Putting the Human Back in HR….and Our Workplaces #WorkHuman

I’ve noticed for some time now, at least amongst some HR professionals, and in some pockets of conversation within the HR world, that there has been a fair amount of discussion about the need to put the “human” back in human resources.  Not so much implying that we’ve all become robots or total slaves to technology (at least not yet!), but rather that as we get busier, add more to our plates, and expand the scope of HR, or as we get caught in the grind of our day-to-day, that we also need to remember that first and foremost it’s PEOPLE we’re dealing with.

Yes there are policies and guidelines that need to be in place, at least in most workplaces, mostly to ensure that we are legally compliant, that our workplaces are safe and harassment free, and that there are standards in place for fair compensation.  And with more and more technological solutions available to automate HR processes and make the function more efficient and effective, many HR pros are becoming more systems focused in their day-to-day jobs too.

But none of that changes the fact that it’s people that we are supposed to be advocates for. After all, in the end our function is not called “Policy Resources” or “Rules Resources,” or even “Technology Resources”…it’s Human Resources.  Our reason for existence shouldn’t be just to enforce the rules of the company, or put systems and technology in place, but rather to ensure that all of those pieces in place are in the best interests of the people within the company. That they are not just arbitrary rules, systems, or processes, but that they are in existence to help build workplaces and cultures that encourage the best work out of everyone, ultimately in an effort to support company goals.

In fact, this isn’t really a new concept to me.  For my entire career I’ve been trained and coached by my leaders in my HR practice to keep the needs of people front and center in decisions that are made. Even when a decision had to be made that wasn’t necessarily in the favor of the employee, the question that needed to be asked was “have we ensured that we’ve given them every opportunity to fix the issue first?” so that by that point the negative action had to be taken, it was more a function of facilitating what that person had already set in motion by their action, or lack of action.  I’ve been taught over the years that it’s a huge responsibility, facilitating outcomes that can have an enormous impact on someone’s life, so at all times it’s critical to remember that the person you’re dealing with has bills to pay, perhaps a family to help support, and a life outside of your workplace.  And it’s a concept that can extend way beyond just when dealing with issues and negative situations, it’s one that can be used to cultivate and promote positive outcomes as well.

On the surface it seem so simple, but in the midst of our day to day grind can be easily (if not intentionally) forgotten. After all, most of us that are working in the “HR trenches” have more on our plates than ever before. Not only are we dealing with issues, but we’re managing processes, evaluating and implementing technology, and various other responsibilities to help make our organizations successful.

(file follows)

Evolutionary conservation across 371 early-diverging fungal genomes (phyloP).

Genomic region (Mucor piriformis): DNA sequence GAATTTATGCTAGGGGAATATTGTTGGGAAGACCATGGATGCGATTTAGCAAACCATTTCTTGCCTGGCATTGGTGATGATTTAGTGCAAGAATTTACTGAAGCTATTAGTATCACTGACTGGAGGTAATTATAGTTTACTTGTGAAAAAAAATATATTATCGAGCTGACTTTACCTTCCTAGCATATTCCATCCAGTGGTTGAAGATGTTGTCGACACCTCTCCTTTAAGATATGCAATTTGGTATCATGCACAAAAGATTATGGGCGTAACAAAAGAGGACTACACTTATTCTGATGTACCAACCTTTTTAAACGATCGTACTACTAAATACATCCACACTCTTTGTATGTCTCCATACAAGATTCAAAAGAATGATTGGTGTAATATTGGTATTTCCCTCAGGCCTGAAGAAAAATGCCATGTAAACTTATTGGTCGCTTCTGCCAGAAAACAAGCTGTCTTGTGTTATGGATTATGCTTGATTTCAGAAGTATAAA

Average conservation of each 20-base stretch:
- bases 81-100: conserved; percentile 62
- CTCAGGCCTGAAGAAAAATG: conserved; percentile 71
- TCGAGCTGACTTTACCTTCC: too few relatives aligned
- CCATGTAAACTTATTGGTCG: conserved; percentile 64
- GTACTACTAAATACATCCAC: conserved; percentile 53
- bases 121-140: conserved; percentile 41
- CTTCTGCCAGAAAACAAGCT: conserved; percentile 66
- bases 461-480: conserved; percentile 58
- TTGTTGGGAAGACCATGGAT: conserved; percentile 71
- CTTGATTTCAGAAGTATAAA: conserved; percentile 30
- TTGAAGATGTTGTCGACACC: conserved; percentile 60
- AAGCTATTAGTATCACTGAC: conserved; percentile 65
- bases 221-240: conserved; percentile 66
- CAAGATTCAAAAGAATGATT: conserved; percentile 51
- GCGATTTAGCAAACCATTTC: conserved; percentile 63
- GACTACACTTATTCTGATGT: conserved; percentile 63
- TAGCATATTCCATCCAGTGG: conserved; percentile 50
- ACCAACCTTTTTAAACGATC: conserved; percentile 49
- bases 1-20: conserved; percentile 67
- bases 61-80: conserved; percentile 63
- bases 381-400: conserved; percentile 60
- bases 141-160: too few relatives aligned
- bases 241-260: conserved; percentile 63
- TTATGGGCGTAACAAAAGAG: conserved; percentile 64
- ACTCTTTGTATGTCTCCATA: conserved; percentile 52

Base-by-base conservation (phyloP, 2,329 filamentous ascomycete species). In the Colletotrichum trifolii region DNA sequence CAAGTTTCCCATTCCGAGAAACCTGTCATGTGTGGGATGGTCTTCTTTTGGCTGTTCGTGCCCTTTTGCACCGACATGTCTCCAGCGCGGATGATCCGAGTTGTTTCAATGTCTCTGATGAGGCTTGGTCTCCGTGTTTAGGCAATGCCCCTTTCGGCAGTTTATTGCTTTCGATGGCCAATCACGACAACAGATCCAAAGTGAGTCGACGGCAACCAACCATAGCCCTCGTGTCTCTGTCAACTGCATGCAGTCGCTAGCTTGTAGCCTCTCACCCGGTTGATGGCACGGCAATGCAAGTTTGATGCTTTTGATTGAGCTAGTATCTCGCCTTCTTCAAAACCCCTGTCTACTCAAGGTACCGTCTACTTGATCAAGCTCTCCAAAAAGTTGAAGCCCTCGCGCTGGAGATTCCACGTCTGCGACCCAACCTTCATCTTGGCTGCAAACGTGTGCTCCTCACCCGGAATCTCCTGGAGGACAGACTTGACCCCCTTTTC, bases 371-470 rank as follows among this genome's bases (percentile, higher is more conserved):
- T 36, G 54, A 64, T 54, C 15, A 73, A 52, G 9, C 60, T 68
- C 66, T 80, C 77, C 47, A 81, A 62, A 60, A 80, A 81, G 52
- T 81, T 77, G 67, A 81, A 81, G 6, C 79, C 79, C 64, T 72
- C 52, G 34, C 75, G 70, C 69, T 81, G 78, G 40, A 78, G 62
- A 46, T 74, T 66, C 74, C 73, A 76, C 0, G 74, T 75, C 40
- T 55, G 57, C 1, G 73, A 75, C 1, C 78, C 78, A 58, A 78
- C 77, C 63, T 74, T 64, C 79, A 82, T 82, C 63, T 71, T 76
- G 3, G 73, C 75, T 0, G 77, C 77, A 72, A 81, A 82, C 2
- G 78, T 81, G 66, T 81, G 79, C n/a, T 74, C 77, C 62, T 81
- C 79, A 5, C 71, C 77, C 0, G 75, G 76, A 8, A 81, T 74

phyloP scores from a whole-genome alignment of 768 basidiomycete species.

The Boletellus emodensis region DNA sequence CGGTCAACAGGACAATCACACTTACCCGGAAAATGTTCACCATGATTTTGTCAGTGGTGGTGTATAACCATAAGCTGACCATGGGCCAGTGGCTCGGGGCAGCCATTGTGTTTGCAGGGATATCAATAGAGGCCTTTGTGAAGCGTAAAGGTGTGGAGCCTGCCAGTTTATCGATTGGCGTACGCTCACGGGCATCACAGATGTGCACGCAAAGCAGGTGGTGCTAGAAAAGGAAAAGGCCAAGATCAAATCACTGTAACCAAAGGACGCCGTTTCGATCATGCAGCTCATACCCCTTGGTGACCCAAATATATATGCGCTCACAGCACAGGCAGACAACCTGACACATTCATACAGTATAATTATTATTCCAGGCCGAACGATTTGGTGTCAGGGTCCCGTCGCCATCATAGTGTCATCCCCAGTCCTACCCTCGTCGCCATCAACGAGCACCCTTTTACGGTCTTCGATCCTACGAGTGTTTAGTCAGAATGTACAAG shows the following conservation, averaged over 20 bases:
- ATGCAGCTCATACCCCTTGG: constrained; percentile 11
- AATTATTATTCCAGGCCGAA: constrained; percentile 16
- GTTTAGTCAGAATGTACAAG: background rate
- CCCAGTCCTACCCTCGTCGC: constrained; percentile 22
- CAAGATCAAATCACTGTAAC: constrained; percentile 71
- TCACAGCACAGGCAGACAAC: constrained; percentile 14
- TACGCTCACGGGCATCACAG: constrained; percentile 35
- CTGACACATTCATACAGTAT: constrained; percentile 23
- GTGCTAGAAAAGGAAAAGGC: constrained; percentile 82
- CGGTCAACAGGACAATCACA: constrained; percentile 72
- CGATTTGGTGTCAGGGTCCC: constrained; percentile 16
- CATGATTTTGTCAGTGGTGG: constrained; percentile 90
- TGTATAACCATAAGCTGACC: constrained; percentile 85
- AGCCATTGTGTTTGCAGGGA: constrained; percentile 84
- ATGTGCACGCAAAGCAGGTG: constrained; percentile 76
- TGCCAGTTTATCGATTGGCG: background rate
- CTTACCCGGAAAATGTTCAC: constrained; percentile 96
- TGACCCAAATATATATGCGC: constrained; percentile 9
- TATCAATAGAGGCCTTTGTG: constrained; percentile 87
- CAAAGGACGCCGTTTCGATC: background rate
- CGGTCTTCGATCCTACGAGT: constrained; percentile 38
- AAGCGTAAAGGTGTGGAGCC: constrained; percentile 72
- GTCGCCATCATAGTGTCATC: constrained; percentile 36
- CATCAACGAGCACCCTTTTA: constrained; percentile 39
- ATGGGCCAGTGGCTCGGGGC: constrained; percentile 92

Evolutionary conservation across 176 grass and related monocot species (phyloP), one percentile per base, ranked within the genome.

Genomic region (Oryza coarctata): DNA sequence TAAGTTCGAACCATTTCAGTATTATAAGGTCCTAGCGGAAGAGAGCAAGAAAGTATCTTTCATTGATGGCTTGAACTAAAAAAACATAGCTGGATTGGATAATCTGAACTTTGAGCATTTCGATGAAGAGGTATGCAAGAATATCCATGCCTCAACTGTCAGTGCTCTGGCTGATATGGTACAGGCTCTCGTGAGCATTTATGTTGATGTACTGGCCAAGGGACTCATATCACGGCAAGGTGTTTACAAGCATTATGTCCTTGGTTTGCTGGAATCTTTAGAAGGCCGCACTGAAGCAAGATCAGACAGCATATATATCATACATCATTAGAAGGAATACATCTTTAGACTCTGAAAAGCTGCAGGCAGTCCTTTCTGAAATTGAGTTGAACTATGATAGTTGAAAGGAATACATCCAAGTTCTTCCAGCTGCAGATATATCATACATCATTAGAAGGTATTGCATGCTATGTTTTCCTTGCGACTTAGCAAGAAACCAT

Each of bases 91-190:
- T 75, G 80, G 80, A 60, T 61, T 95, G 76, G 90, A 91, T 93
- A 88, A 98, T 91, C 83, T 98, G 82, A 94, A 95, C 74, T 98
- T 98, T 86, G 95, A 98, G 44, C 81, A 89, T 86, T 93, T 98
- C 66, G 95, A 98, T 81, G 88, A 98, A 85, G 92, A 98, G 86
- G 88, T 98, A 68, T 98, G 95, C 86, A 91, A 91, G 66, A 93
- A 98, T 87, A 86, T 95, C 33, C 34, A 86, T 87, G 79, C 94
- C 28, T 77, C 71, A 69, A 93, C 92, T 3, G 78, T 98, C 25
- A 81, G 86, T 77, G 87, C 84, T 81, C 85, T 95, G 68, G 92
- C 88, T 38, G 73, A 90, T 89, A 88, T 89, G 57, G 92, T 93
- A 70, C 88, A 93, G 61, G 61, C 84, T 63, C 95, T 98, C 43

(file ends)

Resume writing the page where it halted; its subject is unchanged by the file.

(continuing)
Regardless, it’s a concept that not only can we not afford to forget, but can’t afford to not put front and center in not only our HR practices, but throughout our organizations as a whole.

And that’s where the idea of WorkHuman comes in.

WorkHuman is a concept started by the folks at recognition software company Globoforce, and it’s an idea that they are “all-in” passionate about. To quote the WorkHuman mission, it centers on the idea that “when companies harness the transformative power of human connections, well-being, purpose and communications, we build a work culture that both reminds us of our worth as individuals, and pulls us together in pursuit of shared success.”

In fact, the folks at Globoforce believe so strongly in the idea of WorkHuman and in building a movement around it, that last year they hosted their inaugural WorkHuman conference. I watched that conference from afar with great interest, and this year am jumping in to join the movement.  It’s an entire event focused on building more human workplaces through great cultures, recognition, engagement, communication, and forging connection.

Seems like a worthy focus, doesn’t it? That only good could come out of promoting more human workplaces?

If you’re interested in learning more about building more human workplaces, join us in Orlando in May at WorkHuman 2016. You can register here. Use discount code WH16JP300 for $300 off the cost of registration.  Hope to see you there!

 

About the Author: Jennifer Payne, SPHR, SHRM-SCP has almost two decades of HR experience in employee relations, talent acquisition, learning & development, and employee communications, and currently works in talent management in the retail grocery industry.  She is one of the co-founders of Women of HR, and is currently the Editor of the site. You can connect with her on Twitter as @JennyJensHR and on LinkedIn.

About the Author

Jennifer Payne

Jennifer Payne, SPHR, SHRM-SCP has almost two decades of HR experience in employee relations, talent acquisition, learning & development, and employee communications, and currently works in talent management in the retail grocery industry. She is one of the co-founders of Women of HR, and is currently the Editor of the site. You can connect with her on Twitter as @JennyJensHR and on LinkedIn.

1 Comment

Kevin Epley

Jennifer,
I’ve been preaching this mantra for years! I continue to cringe with each exposure to In-Human Resources. Thanks for the article,
Kevin

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